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Vol. 72. Issue 1.
Pages 96 (January 2019)
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Vol. 72. Issue 1.
Pages 96 (January 2019)
Letter to the Editor
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Prophylaxis of Infective Endocarditis in Dentistry: Analysis of the Situation After Almost a Decade of Clinical Practice Guidelines. Response
Análisis de la situación de la profilaxis de la endocarditis infecciosa en odontología tras casi una década de guías de práctica clínica. Respuesta
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Paula Anguitaa,b, Juan C. Castilloa, Manuela Herrerac, Manuel Anguitaa,b,
Corresponding author
manuelanguita@secardiologia.es

Corresponding author:
a Servicio de Cardiología, Hospital Universitario Reina Sofía, Córdoba, Spain
b Instituto Cardiodental, Córdoba, Spain
c Facultad de Odontología, Universidad de Sevilla, Sevilla, Spain
Related content
Rev Esp Cardiol. 2019;72:9510.1016/j.rec.2018.07.013
Iria Silva Conde, Francisco Torres-Saura, Alberto Alperi García, Jesús María de la Hera Galarza
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To the Editor,

We appreciate the interest and comments of Silva Conde et al. regarding our article.1 In fact, they published an article in 2012 in Revista Española de Cardiología on how closely dentists followed the recommendations on infectious endocarditis (IE) prophylaxis.2 Their results were similar to those of our study, carried out 6 years later.1 Indeed, we cited their study in a previous article in which we compared IE prophylaxis approaches in different healthcare professionals (dentists, primary care physicians, and cardiologists) in Cordoba.3

Prophylaxis should be avoided in patients with no indication (those with atrial fibrillation, stents, or coronary artery bypass grafting). However, in other situations such as native valve disease or mitral prolapse, we believe that caution should be exercised, as several very recent studies4,5 indicate a high risk of IE in these conditions. In one Spanish study,5 the incidence of Streptococcus viridans IE was higher in patients with a bicuspid aortic valve and mitral prolapse than in those with conditions considered moderate or high risk. Another study also reported a high incidence of IE after invasive procedures (transfusions, coronary surgery, bronchoscopy, dialysis),4 which contradicts current recommendations.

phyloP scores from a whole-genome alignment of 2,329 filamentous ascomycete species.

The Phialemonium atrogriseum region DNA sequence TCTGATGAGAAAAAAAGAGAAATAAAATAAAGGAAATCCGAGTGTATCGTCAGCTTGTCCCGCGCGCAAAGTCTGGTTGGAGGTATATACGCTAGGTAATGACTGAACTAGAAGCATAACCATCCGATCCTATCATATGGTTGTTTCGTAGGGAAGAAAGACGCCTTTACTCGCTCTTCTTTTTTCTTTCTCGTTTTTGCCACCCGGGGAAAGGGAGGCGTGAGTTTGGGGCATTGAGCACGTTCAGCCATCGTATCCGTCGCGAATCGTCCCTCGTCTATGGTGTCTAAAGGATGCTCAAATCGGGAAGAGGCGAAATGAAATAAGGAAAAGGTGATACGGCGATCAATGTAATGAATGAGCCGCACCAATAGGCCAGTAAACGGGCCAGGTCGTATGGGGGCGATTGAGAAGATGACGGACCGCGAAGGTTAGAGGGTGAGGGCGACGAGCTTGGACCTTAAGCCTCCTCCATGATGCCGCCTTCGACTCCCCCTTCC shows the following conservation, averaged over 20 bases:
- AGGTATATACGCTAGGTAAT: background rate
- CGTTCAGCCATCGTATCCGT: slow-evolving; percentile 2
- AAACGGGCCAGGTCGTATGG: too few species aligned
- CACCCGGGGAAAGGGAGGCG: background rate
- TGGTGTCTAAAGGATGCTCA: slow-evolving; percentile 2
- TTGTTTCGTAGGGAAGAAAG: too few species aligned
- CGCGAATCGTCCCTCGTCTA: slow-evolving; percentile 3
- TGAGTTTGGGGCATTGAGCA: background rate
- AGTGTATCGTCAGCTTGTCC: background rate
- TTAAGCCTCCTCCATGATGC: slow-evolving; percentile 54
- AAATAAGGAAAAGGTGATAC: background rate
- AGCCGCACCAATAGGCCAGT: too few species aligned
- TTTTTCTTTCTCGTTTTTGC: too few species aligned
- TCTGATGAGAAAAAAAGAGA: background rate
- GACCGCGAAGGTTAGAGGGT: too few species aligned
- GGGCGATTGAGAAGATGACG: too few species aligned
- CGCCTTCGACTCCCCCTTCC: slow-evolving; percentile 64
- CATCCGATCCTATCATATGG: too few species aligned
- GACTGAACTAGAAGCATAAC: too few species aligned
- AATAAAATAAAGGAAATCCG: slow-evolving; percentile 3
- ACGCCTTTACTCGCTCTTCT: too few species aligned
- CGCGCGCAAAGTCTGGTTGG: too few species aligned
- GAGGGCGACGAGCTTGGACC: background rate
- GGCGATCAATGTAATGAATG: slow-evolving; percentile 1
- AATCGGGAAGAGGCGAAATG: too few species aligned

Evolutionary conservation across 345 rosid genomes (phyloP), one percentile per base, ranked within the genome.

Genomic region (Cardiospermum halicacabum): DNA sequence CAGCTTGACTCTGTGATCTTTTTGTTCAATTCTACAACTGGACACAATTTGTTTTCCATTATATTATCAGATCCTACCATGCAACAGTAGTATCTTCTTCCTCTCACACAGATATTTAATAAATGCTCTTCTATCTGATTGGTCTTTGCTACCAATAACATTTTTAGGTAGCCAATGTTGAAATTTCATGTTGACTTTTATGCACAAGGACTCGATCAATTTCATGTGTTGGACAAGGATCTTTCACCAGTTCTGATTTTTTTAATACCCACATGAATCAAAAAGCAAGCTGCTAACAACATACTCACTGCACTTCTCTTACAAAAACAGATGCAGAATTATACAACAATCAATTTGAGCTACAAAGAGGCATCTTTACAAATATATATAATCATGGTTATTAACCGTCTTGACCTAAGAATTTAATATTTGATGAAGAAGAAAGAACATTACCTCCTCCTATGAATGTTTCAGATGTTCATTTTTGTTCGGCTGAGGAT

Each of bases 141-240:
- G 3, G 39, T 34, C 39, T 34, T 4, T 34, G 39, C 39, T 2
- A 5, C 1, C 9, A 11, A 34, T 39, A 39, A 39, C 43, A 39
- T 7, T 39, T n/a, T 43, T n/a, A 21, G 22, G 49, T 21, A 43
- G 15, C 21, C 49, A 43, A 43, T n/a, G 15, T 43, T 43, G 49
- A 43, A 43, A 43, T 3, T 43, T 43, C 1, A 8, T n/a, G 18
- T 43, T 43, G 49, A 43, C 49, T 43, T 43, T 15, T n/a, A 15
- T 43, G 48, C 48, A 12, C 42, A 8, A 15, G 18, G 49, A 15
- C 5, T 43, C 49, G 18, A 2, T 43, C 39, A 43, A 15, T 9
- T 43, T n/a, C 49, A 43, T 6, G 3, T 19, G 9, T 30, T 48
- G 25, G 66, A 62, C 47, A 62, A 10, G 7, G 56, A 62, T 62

In conclusion, we should avoid misuse of antibiotics in situations that are clearly no-risk, but exercise caution in light of the new evidence that the risk of IE in moderate-risk cardiac disease (essentially valve disease and congenital heart disease) may be higher than previously thought.

References
[1]
P. Anguita, M. Anguita, J.C. Castillo, P. Gámez, V. Bonilla, M. Herrera.
Are dentists in our environment correctly following recommended guidelines for prophylaxis of infective endocarditis?.
Rev Esp Cardiol., 72 (2019), pp. 86-88
[2]
F. Torres, A. Renilla, J.P. Flórez, S. Secades, E.M. Benito, J.M. de la Hera.
Knowledge of infective endocarditis prophylaxis among Spanish dentists.
Rev Esp Cardiol., 65 (2012), pp. 1134-1135
[3]
F. Castillo, J.C. Castillo, P. Anguita, R. Roldán, P. Gámez, M. Anguita.
Do we follow recomendations on infective endocarditis prophylaxis? Differences between health professionals involved.
Aten Primaria, 49 (2017), pp. 198-200
[4]
I. Janzky, K. Gemes, S. Ahnve, H. Asgeirsson, J. Moller.
Invasive procedures associated with development of infective endocarditis.
[5]
I. Zefri-Reiriz, A. deAlarcon, P. Muñoz, et al.
Infective endocarditis in patients with bicuspid aortic valve or mitral valve prolapse.
J Am Coll Cardiol., 71 (2018), pp. 2731-2740
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Revista Española de Cardiología (English Edition)

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